Anticoagulation in Cancer Patients With Thrombocytopenia

Roxanne Nelson, BSN, RN

December 15, 2015

ORLANDO, Florida — Cancer patients often need therapeutic anticoagulation for venous thromboembolism (VTE), but they often have coexisting chemotherapy-induced thrombocytopenia (CIT). "This is clinically very important," commented Gerald Soff, MD, chief of the Hematology Service at the Memorial Sloan Kettering Cancer Center (MSKCC) in New York.

"Every day, in every cancer clinic around the world, the question comes up on how to manage blood thinners and how to manage cancer patients with severely reduced platelet counts, " he said here at a press briefing during the American Society of Hematology (ASH) 57th Annual Meeting.

The current standard of care for preventing blood clots in a cancer setting includes treatment with low-molecular-weight heparin (LMWH), but use of LMWH in the setting of CIT is empirical, and there is published evidence on its use in that setting.

In 2010, MSKCC implemented treatment guidelines for the use of anticoagulation in this population. The guidelines called for modifying the dose on the basis of platelet count.

This approach has now been validated prospectively.

New data presented here at the meeting support the safety and efficacy of following the MSKCC guidelines for therapeutic LMWH dose modification, which balances the dual risks of recurrent thrombosis and potential bleeding during periods of CIT in cancer patients, Dr Soff reported. There was a 95% level of compliance with the guidelines among physicians at MSKCC. "We were gratified that the doctors at MSKCC were adhering to the guidelines," said Dr Soff. "And the outcomes were exactly were what we hoped for, and there were no recurrent VTEs or major bleeds."

The take-home message was that MSKCC was following the guidelines, he noted. "Many institutions use similar guidelines for therapeutic LMWH dose modification in the setting of chemotherapy- induced thrombocytopenia, but guidelines are only useful if doctors pay attention to them."

Dr Soff added that this was the first validation, but he cautioned that the results could not be extrapolated to oral anticoagulants or to other anticoagulants. In addition, he noted that conducting a randomized trial would be "highly impractical."

Study Details

The MSKCC guidelines call for a full dose of LMWH to be administered for patients with a platelet count >50,000/μL, a half dose for patients with a platelet count 25,000/μL to 50,000/μL, and for LMWH to be temporarily withheld when platelets dropped to <25,000/μL.

In a quality assessment project, Dr Soff and colleagues evaluated the efficacy, safety, and physician adherence to their guidelines. Patients at MSKCC who were receiving a therapeutic dose of enoxaparin (Lovenox, sanofi-aventis) for VTE during the period from 2011 through 2013 and who experienced at least one episode of thrombocytopenia (platelet count ≤50,000/μL) for at least 7 days were included in the analysis.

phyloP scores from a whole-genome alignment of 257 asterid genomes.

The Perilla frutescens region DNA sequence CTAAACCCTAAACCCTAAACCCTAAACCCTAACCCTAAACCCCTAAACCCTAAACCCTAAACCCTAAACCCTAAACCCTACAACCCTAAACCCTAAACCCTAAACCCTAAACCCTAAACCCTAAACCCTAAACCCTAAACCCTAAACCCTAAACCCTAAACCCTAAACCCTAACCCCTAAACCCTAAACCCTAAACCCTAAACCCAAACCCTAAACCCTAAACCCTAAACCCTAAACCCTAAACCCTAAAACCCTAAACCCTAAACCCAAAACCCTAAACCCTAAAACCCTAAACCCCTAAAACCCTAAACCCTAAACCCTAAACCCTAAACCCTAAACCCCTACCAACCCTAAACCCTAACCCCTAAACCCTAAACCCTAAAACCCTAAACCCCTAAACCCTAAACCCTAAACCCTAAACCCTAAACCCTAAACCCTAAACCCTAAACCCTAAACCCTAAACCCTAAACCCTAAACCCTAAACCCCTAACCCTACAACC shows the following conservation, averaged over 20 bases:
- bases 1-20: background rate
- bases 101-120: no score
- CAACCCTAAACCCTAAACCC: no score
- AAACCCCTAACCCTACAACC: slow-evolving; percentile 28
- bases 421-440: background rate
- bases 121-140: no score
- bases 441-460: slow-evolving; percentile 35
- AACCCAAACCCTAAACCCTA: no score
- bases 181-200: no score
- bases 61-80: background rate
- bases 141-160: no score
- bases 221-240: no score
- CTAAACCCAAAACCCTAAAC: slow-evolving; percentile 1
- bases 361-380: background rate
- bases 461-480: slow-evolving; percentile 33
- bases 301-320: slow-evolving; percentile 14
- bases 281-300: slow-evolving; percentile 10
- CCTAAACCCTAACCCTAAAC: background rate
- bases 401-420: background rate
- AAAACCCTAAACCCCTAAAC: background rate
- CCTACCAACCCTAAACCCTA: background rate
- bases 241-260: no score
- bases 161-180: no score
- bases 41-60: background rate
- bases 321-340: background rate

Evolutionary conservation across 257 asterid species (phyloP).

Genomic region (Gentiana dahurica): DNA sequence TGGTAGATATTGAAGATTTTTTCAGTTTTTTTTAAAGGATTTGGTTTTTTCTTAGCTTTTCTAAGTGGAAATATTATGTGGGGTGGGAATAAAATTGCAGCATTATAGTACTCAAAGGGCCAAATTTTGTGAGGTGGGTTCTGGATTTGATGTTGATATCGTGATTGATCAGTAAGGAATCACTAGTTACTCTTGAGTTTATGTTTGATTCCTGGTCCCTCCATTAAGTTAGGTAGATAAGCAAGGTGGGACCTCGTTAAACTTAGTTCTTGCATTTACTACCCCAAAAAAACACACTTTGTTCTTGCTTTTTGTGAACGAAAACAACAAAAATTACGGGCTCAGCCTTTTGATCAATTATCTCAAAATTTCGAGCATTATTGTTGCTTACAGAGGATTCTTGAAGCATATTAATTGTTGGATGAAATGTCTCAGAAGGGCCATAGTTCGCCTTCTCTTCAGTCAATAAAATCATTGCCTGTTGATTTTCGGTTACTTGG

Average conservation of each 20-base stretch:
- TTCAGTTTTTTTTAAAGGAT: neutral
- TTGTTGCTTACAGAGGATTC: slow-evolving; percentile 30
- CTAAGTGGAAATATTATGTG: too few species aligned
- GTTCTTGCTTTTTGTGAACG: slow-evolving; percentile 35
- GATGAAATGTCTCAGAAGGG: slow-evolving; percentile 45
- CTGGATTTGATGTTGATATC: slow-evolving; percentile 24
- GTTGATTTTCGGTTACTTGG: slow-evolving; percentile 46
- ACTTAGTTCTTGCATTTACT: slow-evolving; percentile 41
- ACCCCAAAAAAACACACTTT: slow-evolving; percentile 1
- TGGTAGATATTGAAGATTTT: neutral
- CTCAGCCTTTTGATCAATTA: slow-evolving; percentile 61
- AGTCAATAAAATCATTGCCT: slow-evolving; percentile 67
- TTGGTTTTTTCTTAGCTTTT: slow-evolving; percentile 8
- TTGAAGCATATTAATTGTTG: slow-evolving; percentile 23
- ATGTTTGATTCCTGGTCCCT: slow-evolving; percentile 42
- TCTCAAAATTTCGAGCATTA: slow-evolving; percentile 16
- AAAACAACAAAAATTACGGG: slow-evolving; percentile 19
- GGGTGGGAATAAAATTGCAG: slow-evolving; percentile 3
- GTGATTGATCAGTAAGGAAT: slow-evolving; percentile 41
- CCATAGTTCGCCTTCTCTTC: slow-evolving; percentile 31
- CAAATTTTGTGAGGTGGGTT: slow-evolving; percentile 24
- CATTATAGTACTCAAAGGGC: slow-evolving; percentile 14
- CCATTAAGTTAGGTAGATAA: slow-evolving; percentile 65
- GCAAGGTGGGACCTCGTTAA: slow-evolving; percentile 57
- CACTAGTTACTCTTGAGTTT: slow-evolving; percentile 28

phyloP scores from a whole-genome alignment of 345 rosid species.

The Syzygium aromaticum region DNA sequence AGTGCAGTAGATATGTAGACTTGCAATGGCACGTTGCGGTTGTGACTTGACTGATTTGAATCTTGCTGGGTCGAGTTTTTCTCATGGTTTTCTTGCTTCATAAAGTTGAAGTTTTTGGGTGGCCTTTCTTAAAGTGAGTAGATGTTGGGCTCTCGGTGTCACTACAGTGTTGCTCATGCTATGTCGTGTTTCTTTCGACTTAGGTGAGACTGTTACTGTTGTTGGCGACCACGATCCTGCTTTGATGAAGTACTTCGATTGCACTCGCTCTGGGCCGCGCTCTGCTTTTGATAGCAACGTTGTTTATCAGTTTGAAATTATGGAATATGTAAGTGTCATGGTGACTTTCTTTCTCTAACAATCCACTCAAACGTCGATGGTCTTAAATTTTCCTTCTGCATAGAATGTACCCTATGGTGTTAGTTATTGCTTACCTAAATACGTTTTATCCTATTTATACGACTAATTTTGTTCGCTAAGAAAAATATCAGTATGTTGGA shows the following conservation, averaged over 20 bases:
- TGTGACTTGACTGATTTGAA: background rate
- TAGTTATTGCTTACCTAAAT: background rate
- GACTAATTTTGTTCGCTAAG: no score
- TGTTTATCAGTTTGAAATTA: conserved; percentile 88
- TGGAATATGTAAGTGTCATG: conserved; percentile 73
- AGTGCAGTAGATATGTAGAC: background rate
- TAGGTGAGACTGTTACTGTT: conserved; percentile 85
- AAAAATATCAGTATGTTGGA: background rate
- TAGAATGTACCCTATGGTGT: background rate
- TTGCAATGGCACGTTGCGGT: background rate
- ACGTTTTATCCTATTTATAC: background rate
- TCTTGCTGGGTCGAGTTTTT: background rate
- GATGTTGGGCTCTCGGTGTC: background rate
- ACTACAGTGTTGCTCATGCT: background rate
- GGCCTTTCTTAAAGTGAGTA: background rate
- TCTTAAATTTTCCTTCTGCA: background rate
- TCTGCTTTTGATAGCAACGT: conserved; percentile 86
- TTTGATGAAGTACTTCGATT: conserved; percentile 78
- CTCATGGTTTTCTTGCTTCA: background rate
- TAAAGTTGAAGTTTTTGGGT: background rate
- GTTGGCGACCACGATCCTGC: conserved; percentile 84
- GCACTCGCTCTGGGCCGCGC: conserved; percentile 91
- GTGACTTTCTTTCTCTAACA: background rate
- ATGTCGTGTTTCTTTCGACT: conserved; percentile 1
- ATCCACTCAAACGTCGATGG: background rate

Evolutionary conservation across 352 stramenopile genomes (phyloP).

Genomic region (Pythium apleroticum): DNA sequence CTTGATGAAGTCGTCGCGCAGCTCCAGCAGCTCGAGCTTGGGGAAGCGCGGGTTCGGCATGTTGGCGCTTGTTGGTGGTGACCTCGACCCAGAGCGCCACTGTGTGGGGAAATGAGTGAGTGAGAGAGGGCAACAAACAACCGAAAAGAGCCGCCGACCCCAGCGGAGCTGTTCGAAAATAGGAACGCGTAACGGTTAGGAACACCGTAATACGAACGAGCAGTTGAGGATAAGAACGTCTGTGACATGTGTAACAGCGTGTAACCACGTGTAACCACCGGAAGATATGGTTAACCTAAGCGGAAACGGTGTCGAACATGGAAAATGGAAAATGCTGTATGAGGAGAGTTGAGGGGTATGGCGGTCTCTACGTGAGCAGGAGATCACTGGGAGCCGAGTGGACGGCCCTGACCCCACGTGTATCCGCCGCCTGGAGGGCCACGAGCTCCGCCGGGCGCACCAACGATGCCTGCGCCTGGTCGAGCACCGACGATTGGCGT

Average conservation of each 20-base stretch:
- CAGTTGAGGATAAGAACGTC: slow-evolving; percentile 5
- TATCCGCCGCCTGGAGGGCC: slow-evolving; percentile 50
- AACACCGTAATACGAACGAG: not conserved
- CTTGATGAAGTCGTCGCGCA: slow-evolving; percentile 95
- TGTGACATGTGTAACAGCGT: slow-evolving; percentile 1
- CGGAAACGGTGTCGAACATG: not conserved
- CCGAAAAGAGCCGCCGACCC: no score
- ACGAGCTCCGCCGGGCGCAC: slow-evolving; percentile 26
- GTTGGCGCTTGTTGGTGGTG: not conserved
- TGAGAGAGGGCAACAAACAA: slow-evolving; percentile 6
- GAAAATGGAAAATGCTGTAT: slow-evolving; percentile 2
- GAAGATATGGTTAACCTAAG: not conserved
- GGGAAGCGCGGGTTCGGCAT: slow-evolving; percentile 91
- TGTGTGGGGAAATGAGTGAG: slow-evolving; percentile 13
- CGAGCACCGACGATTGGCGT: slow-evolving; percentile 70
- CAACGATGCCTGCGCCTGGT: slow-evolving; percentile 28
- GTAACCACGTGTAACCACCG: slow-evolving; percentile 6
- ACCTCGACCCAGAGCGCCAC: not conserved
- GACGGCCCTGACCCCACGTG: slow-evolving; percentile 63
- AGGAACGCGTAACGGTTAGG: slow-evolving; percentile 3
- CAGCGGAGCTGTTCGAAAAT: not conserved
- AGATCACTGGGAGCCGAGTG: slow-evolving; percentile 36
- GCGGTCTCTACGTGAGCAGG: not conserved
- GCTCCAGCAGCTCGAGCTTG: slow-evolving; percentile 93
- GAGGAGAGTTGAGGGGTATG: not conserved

Adherence to the LMWH dose modification guidelines was assessed on the basis of dose reduction and/or temporary withholding of LMWH for existing or anticipated thrombocytopenia. Major bleeding events, clinically relevant nonmajor bleeding events, recurrent VTE events, and deaths occurring in association with episodes of thrombocytopenia were recorded.

Dr Soff and colleagues identified 102 patients with a total of 143 episodes of thrombocytopenia and an average duration of 21.3 days per episode.

The LMWH dose was modified in 137 episodes (95%), which reflects adherence to the institutional guidelines, Dr Soff noted.

The LMWH doses were reduced in 20 (14%) episodes, withheld in 89 (62%) episodes, and managed with combination of reduction/withholding in 27 (18.9%) episodes. The dose remained unchanged in seven patients (4.9%).

In general, the more severe thrombocytopenic episodes were managed by withholding LMWH as opposed to dose reduction. The unweighted mean platelet count during episodes managed by withholding LMWH was 27,000/μL with a standard deviation (STD) of 16,000/μL. The mean platelet count during episodes of dose reduction was 36,000/μL with a STD of 15,000.

Strategy Helps Providers

Cancer patients receiving anticoagulants are closely monitored, commented Mary Cushman, MD, professor of medicine, Division of Hematology/Oncology, University of Vermont College of Medicine, Burlington. "But I think the nice thing about this study is that the group decided that they were going to put together a strategy and then expected all providers to adhere to it.

"When you're thinking about improving quality of care, the best thing is to have a standardized strategy," Dr Cushman told Medscape Medical News. "This way, it's the same for every patient, of course within vagaries of the individual patient.

"I really love this because it's a way to take a drug that has a lot of potential danger and really have a strategy to help providers take better care of the patients," Dr Cushman added.

One coauthor received research funding from Janssen Pharmaceuticals. Neither Dr Cushman nor any other coauthors have disclosed any relevant financial relationships.

American Society of Hematology (ASH) 57th Annual Meeting. Abstract 429. Presented December 7, 2015.


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